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Rétrospective Jean Painlevé

MUBI Special

“Il n’y aurait pas eu de Nouvelle Vague sans Jean Painlevé et sa camera submersible” – Jean-Luc Godard

Pigeons of the Square

Jean Painlevé France, 1982

Jean Painlevé sits with children in a Parisian park talking about pigeons. First their physical appearance (eye, wings and tail, and color) and their varieties.

Acera, or The Witches' Dance

Jean Painlevé, Geneviève Hamon France, 1972

In mud flats along the coast of Brittany we watch acera, small ball-shaped mollusks that are about two inches in diameter. They rest in mud; then, in water, they dance, their skirt-like hood spreading like a dervish’s cassock. They spin and spin.

The Love Life of the Octopus

Jean Painlevé, Geneviève Hamon France, 1967

The fluid grace of an eight-arm embrace, the silken glance of an inscrutably bulbous eye … Among the most magical films ever made, this is Painlevé’s affectionate portrait of another anomalous sea-creature. The startling soundtrack is by electronic music pioneer, Pierre Henry.

Shrimp Stories

Jean Painlevé, Geneviève Hamon France, 1964

After a comic introduction, we look closely at a shrimp. Eyes on stilts, color patterns, pinchered walking feet, a rostrum. We watch shrimp eat using a strong claw and a fine one; we watch digestion. After eating, shrimp clean themselves.

How Some Jellyfish Are Born

Jean Painlevé, Geneviève Hamon France, 1960

At the Roscoff Marine Biology station in Brittany, a clump of algae reveals polyps, stomachs with limbs, limbs with buds, buds with poison cells…

Calder's 1927 Great Circus

Jean Painlevé France, 1955

Alexander Calder created and performed one of the most important and beloved works, his miniature circus (1926-1931). More than twenty years later Jean Painleve made Le Grande Cirque Calder 1927, begun in 1953 and completed in 1955.

Freshwater Assassins

Jean Painlevé France, 1947

In a freshwater pond, various aquatic creatures try to eat others in order to avoid being eaten themselves.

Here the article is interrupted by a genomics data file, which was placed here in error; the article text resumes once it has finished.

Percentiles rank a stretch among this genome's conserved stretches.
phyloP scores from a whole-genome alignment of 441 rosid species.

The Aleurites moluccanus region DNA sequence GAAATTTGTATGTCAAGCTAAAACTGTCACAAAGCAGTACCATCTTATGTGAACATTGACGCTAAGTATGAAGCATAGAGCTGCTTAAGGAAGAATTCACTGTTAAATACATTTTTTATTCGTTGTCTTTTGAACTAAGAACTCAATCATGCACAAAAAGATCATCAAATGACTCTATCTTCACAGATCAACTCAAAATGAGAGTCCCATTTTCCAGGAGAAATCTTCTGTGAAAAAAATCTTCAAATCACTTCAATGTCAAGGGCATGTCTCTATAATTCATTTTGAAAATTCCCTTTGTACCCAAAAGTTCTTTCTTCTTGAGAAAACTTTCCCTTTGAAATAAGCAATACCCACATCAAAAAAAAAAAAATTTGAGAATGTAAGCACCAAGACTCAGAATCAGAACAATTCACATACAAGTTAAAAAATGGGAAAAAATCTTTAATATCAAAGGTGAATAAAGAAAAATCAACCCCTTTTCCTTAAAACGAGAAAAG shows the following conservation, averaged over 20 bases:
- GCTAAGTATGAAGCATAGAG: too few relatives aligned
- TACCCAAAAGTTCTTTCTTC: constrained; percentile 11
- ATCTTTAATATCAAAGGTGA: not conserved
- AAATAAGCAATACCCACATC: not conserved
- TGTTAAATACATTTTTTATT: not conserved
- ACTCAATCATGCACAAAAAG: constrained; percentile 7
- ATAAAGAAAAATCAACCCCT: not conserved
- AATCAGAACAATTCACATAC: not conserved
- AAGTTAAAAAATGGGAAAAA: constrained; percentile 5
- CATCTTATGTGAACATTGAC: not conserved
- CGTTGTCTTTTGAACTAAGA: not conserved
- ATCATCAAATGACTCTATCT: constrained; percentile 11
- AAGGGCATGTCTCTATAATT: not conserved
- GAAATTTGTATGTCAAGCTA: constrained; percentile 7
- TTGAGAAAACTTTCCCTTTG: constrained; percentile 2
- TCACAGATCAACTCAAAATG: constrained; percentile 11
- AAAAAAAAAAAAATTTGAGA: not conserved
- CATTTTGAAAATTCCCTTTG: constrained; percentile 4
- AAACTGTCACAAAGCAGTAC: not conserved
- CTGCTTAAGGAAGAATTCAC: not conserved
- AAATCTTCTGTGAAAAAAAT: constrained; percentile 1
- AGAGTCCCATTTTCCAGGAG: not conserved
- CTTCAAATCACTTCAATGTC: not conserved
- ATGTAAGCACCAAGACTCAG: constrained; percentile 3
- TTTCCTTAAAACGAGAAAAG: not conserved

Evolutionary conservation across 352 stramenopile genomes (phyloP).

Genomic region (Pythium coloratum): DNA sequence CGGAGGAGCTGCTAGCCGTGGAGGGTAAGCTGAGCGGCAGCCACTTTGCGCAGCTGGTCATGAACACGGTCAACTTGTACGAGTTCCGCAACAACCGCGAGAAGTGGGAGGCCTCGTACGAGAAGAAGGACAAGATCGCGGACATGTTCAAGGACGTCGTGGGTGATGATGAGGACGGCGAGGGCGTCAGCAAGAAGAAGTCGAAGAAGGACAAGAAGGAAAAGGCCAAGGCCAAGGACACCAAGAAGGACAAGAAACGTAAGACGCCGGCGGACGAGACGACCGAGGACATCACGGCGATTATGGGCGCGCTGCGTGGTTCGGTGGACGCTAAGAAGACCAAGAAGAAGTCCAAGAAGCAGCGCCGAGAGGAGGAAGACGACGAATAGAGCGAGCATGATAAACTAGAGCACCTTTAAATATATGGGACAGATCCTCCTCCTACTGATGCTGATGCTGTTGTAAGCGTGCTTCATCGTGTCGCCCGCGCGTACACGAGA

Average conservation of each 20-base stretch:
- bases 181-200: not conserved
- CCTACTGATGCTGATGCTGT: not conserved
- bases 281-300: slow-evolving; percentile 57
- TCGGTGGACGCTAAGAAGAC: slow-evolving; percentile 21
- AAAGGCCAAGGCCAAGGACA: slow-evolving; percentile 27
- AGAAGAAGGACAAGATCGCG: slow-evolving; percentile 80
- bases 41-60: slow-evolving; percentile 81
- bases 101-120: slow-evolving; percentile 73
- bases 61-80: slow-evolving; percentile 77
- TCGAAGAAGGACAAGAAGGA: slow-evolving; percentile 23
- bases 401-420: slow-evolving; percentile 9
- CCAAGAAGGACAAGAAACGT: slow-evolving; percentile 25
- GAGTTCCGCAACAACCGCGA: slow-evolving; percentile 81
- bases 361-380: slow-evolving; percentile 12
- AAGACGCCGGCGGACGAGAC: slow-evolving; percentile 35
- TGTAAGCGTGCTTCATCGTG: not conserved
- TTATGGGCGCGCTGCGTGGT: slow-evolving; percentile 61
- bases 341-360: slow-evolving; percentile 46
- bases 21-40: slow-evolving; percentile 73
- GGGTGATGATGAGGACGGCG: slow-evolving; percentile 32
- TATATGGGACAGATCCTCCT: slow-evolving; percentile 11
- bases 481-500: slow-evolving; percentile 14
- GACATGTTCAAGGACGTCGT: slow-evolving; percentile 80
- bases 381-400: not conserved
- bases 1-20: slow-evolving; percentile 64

Le vampire

Jean Painlevé France, 1945

A genial, proto-noir exploration of the vampire as biological archetype. Enlivened by a jaunty Duke Ellington soundtrack, this film is Painlevé’s cheerfully morbid allegory for Nazism.

Voyage to the Sky

Jean Painlevé France, 1937

We begin on planet Earth, with a demonstration of measuring distances using triangulation. Then, an imaginary voyage begins from earth to the moon…

The Sea Horse

Jean Painlevé France, 1934

Painlevé’s most celebrated underwater documentary testifies to the delicate charm of this curious critter. Submarine surrealism, with dramatic footage of a pregnant male seahorse giving birth.

Bernard-l'hermite

Jean Painlevé France, 1930

Painlevé’s first film on animal behavior, focusing on the Hermit Crab. On this film we see the Hermit Crab trying to find shelter.

Hyas and Stenorhynchus

Jean Painlevé France, 1929

This film is about three animals: Hyas, Macropodia and great fan worms – two crustaceans and one worm. They all present surprising, spectacular plumage.

Sea Urchins

Jean Painlevé France, 1929

A close-up look at sand urchins and rock urchins. At the seashore, Jean Painlevé digs up a sand urchin. We look closely…

The Octopus

Jean Painlevé France, 1928

An octopus slithers over objects on land – a doll, a skull – then oozes along the shore into the sea. It secretes its ink. The camera follows it along rocks into deeper water, watching closely as it breathes.

Life is too short for bad films

Every day we hand-pick a beautiful new film and you have a whole month to watch it, so there’s always 30 perfectly curated films to discover.